The European Commission published its new Digital Finance Strategy (DFS 2020) on 24 September 2020 and it provides a very broad and comprehensive framework for future reforms to further the development of digital finance in the EU. As part of the DFS 2020, the European Commission also presented a daring and ambitious draft Regulation on Markets in Crypto-Assets (MiCA). Aside from other risks which were identified by the Commission, to substantiate the need for an EU regulation, one of the biggest issues cited in the official impact assessment document was legal certainty.

“Without certainty, start-ups and developers working in this field will not be able to attract the required investments. For instance, the potential mis-qualification of some utility tokens as “financial instruments” under MiFID2 can be unattractive for developers seeking to innovate. Similarly, without clarity on applicable rules, incumbent financial institutions and market infrastructures are unlikely, and sometimes unable, to pursue developments in this field[1]

MiCA thus, is heralded as the possible solution for the above impasse and aims to cover utility tokens, payments tokens, asset-backed tokens and stable coins including significant/global stable coins. Truth be told, MiCA is also the EU’s knee jerk response to Facebook’s Libra proposal of June 2019 and the intended legal certainty, unless amended, will remain a chimera.

Under MiCA we have a five-pronged regulatory approach being suggested:

  1. Rules applicable to crypto-assets similar to or even potentially being, payment instruments and e-money, including stable coins,
  2. Rules applicable to all the other crypto assets that are not already within the scope of existing EU financial markets legislation, including utility tokens,
  3. Rules for an adapted crypto assets prospectus regime, with the issuing of e-money tokens, asset-referenced tokens and the other crypto-asset services,
  4. Providing a negative scope for the non-applicability of investment and securities tokens, as these will be covered by existing EU financial and securities law (including the Prospectus Regulation, the MiFID, UCITSD and AIFMD),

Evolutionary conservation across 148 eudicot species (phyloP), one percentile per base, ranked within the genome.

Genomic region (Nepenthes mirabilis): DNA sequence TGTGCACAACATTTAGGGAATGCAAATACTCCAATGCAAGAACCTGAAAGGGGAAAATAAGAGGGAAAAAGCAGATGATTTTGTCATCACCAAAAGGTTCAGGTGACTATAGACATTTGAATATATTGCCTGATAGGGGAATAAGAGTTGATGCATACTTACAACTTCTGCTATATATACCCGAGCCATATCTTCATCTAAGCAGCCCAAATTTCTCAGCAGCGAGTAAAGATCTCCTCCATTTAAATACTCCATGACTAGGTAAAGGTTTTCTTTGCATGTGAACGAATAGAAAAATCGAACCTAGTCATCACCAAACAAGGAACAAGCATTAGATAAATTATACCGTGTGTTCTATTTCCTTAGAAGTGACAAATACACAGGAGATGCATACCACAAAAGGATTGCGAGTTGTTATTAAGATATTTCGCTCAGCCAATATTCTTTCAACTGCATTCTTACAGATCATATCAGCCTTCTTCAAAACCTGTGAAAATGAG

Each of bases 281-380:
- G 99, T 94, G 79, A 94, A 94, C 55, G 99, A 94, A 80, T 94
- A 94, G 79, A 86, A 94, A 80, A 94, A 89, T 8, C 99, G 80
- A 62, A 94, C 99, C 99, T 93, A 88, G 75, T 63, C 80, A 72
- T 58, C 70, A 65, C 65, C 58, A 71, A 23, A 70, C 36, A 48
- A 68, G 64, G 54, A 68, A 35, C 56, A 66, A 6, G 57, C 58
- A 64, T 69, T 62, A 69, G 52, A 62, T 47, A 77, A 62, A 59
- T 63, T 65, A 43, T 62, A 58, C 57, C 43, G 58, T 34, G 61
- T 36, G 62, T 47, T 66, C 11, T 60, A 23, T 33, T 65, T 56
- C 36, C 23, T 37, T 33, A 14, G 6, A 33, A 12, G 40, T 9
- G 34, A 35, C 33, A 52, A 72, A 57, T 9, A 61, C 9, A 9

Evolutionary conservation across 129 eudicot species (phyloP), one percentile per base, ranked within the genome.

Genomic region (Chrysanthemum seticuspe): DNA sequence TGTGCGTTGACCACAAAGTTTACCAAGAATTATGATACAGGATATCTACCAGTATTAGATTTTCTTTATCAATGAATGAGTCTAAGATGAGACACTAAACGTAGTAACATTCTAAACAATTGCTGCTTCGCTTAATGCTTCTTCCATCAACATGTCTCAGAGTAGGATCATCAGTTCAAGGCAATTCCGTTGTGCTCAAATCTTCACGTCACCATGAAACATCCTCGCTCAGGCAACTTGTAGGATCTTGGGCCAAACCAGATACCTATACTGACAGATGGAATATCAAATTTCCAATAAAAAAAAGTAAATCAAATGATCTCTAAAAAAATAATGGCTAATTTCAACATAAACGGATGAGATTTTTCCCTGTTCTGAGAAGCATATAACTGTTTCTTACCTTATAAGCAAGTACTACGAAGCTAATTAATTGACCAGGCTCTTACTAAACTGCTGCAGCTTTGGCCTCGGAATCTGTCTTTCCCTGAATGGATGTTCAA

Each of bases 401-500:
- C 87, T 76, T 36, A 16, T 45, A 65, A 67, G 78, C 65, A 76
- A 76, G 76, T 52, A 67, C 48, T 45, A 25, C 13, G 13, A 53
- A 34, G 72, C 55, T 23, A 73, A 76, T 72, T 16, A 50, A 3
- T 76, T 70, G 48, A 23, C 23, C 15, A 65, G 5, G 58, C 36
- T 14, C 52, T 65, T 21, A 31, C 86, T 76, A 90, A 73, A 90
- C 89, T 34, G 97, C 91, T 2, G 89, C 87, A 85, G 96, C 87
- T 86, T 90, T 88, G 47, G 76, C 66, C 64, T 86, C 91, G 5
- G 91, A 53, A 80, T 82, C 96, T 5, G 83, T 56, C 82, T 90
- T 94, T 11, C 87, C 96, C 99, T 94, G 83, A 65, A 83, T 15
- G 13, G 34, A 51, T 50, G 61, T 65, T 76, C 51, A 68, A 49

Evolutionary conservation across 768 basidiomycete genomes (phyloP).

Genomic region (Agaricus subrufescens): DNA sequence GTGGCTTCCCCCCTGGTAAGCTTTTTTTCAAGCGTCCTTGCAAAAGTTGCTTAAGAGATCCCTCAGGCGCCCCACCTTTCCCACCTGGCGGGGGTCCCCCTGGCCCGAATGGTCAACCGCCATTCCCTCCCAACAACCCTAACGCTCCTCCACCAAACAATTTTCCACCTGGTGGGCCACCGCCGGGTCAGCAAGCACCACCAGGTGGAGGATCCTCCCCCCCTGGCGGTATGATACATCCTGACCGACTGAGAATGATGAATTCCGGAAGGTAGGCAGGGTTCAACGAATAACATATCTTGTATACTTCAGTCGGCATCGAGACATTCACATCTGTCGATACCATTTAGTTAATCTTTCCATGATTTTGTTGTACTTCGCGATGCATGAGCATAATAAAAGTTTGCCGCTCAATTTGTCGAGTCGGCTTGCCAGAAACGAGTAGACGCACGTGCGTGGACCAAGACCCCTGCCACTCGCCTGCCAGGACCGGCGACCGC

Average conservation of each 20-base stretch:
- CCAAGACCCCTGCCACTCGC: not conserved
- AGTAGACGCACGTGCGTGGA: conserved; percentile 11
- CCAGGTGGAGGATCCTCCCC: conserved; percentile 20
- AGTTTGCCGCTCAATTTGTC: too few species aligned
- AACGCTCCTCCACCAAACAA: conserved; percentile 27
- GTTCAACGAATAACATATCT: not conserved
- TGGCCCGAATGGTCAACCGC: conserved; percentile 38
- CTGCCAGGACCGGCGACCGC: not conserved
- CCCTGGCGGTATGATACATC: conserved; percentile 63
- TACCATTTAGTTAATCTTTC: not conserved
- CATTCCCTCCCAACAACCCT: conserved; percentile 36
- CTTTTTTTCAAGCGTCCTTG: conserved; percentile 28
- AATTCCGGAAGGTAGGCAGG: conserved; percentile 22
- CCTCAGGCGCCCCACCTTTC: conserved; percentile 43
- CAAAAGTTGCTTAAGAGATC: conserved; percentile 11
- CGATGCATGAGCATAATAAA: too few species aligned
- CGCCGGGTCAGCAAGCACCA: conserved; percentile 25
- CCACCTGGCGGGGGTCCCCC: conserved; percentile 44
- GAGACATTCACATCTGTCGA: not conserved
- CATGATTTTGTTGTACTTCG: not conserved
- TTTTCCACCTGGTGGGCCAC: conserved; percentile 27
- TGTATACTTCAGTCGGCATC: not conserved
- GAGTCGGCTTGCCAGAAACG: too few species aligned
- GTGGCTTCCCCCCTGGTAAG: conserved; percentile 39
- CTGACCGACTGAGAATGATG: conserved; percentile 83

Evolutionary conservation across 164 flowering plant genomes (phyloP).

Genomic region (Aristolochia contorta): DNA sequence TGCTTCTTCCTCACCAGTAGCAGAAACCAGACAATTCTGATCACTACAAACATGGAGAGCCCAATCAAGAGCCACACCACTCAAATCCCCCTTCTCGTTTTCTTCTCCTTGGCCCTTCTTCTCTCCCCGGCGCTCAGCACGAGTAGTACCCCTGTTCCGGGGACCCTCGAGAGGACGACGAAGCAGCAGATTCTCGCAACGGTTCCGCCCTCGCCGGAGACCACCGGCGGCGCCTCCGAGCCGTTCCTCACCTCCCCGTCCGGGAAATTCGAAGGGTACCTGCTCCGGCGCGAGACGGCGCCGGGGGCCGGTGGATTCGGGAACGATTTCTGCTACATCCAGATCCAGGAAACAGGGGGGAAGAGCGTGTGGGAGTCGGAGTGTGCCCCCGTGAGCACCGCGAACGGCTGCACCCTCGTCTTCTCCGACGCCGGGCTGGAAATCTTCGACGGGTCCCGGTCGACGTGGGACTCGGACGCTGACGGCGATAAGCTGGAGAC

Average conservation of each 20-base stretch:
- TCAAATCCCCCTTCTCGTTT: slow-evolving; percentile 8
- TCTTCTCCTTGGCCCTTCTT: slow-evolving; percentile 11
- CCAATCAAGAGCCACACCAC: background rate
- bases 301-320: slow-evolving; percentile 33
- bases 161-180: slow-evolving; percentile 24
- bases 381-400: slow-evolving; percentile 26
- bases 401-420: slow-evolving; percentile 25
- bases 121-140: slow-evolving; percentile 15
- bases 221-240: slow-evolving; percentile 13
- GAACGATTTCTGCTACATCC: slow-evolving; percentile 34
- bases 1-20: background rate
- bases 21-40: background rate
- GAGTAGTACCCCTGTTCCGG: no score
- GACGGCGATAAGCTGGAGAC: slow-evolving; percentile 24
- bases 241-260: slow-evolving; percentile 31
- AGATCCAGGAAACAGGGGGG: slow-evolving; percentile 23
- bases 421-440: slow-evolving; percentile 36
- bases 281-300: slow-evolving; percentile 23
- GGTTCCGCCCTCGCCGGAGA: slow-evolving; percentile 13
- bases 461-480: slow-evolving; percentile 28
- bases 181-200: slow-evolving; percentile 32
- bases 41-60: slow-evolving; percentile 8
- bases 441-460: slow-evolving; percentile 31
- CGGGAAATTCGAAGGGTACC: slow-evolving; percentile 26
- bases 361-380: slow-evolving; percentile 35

5. Stepped supervisory approach including a supra national approach, to the effect that while supervision of crypto-asset service providers will rest with national competent authorities, supervision of significant asset-referenced and e-money tokens will rest mainly with the European Banking Authority (EBA).

Lets start with the suggested definitions. Article 3 sets out the terms and definitions including ‘crypto-asset’, ‘issuer of crypto-assets’, ‘asset referenced token’, ‘e-money token’, ‘crypto-asset service provider’, ‘utility token’ and others. The definitions, particularly ‘crypto-asset’ are open ended and  offer no concrete guidelines or a systematic harmonised approach that each competent authority in the EU will need to follow. To this end, as MiCA stands, it will be left to each member state to interpret these and in certain instances  ( example as is then case for crypto assets) only apply their tests ex-post or rely on the findings of legal opinions by third parties. This is a serious shortcoming, as failure to ensure that the asset determination is harmonised and accurate, subject as well to ex-ante review may result in abuse and also incorrect treatment of such assets and give rise to divergent determinations between member states, wrong determinations by the industry, uncertainty on AML application, risks of ex-post reclassification of tokens, and also forum shopping within the EU.

The above is further exacerbated, as MiCA does not clearly delineate between usage tokens subject to MiCA and investment tokens subject to EU securities law. It is also worth noting that the definitions we have under EU securities law are also problematic. This was also as highlighted by European Securities & Markets Authority (ESMA) in an advise to the EU Commission in January of last year[2]. ESMA found serious concerns with the divergent definitions and use of financial instruments, transferable securities, financial, commodities and derivatives under MiFID II & MiFIR.

Thus, simply providing a negative scope for the application of these provisions under MiCA (with the existing problematics and also without having a specific exclusion that any tokens or crypto assets as might be captured by MiCA will not be captured by the EU Financial and securities law) will not imbue any legal certainty, but on the contrary, it will add to the nebula of uncertainty in the market and have a severe impact on market integrity.

Certainty here and harmonised coherent determinations are crucial because they will also potentially effect whether an issuer, should look at the Prospectus Regulation, whether he needs to prepare a white paper under MiCA, what kind of white paper is needed, (as requirements of a whitepaper will vary depending on the type of token) , for example in case of e-money tokens or other crypto assets there is no pre-approval by competent authorities. In the case of a whitepaper relating to asset-referenced tokens it must be approved by the relevant national competent authority as part of the licencing process, prior to publication. Unless this is resolved, it will also have a detrimental effect on the envisaged passporting rights under MiCA in the EU.  Ultimately as I will also expand hereunder, in instances where there is no ex-ante mechanism for a competent authority to assess the correct categorisation of the token, the users and consumers will also be affected and they will ultimately bear the brunt.